Rotating a Point in Space, Function of time

  • #1


Science Advisor
Hi guys, I have a problem that's bugging me. I am writing a subroutine, which basically takes a grid (collection of points in space), and rotates it around the x-axis at some given rotational velocity. I was doing it a very easy way. Basically:

x0 = 0.0
y0 = 0.0
dx = x - x0
dy = y - y0
radius = sqrt(dx*dx + dy*dy)
theta = atan(dy/dx)
theta = theta + dtheta
x = radius*cos(theta)
y = radius*sin(theta)

This works great, however it's very slow. To compute square roots and inverse trig functions in a computer code is very tedious, and when you need to do it for thousands or millions of gridpoints, it can take forever.

My idea was to just write a function for the gridpoints as a function of time alone. I won't be able to store any additional information, such as original or previous position. I had an idea of some sort of phase angle, and I think that would require that.

Also, I cannot simply find the velocity, and then calculate the displacement, and therefore new position, because apparently there are numerical problems and the grid could start to "walk" away from each other.

Hopefully I've explained this well enough, I appreciate any help.
  • #2
How much linear algebra do you know?
  • #3
A bit. I'm finishing up my master's of science in Mech. Engineering. I have math background all the way through non-linear, high-order, transient partial diff. eqs.
  • #4
Really, What school?
  • #5
Ok, well hopefully this will make some sense then. Consider a single point, [itex]x_0,y_0,z_0[/itex] that gets rotated to x,y,z. Writing these points in vector notation,
[tex]\vec{x}_0 = \left(x_0,y_0,z_0\right)[/tex]

[tex]\vec{x} = \left(x,y,z\right)[/tex]

[itex]\vec{x}[/itex] and [itex]\vec{x}_0[/itex] are related by a rotation, and rotations are just a matrix multiplication. In other words, for a rotation matrix R (scroll down on the link for 3d version),
[tex]\vec{x} = R \vec{x}_0[/tex]

The key point is that the same rotation matrix will rotate any points by the same angle, so you only need to calculate R once per timestep and just reuse it for all the points. This is nice because all the trig functions and expensive computations are in R.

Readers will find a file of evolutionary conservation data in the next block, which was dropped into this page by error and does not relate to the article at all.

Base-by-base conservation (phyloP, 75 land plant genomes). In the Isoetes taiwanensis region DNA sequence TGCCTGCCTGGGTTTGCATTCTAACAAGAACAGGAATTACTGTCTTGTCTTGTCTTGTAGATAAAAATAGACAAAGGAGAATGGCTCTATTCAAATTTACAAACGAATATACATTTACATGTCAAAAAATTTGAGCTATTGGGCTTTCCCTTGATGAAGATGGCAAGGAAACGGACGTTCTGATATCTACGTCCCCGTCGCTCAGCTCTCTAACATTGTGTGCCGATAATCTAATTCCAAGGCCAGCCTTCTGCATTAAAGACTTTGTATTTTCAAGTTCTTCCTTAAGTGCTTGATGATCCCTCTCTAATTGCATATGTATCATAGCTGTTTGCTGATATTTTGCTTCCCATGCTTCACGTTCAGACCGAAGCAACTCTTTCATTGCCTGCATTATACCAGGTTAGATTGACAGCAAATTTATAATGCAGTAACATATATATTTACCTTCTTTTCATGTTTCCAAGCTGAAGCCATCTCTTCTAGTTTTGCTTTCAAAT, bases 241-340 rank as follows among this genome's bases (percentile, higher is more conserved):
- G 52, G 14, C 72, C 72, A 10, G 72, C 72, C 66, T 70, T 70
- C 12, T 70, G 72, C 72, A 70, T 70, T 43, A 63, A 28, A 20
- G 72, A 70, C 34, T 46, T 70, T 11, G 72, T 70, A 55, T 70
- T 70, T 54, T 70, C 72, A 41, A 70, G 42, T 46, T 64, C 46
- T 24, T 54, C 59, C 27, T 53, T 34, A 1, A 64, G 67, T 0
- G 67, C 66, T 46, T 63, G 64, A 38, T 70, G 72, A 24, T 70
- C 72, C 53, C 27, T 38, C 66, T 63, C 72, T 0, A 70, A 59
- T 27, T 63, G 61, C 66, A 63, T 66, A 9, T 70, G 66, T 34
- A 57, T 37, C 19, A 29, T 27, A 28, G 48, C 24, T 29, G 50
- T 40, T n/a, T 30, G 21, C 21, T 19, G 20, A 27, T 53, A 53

Now if you want to go crazy efficient, you could even express the rotation of all the points in a single matrix multiplication. Call all the points you want to rotate [itex]\vec{x1},\vec{x2},...,\vec{x1000000}[/itex]. Then
[tex]\vec{x1} = R \vec{x1}_0[/tex]
[tex]\vec{x2} = R \vec{x2}_0[/tex]
[tex]\vec{x1000000} = R \vec{x1000000}_0[/tex]

These can be combined together into a single matrix multiplication:
[tex]\left[\vec{x1} | \vec{x2} | ... | \vec{x1000000} \right] = R \left[\vec{x1}_0 | \vec{x2}_0 | \vec{x1000000}_0\right][/tex]

Then you can use a matrix multiplication package to be super efficient (mathematicians have worked very hard to figure out really really efficient ways to multiply matricies).
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  • #6
I think this is just what I'm looking for. It seems as though instead of using the 3D form of the equations, I will just ignore the x-component of the gridpoint location, and rotate it in R2 using the simple 2x2 rotation matrix (I assume this is fine, it doesn't make sense to me to use the 3D version if one is simply rotating around 1 axis).

I will have to change it up a little. Rather than rotation with a given speed, I'll just have to multiply the speed by the change in time and compute the d_theta.

Anyways though, I really appreciate the help maze. We have matrix operations classes in our program so I'm sure it won't be a problem to get it running fast.

Thanks again a bunch!

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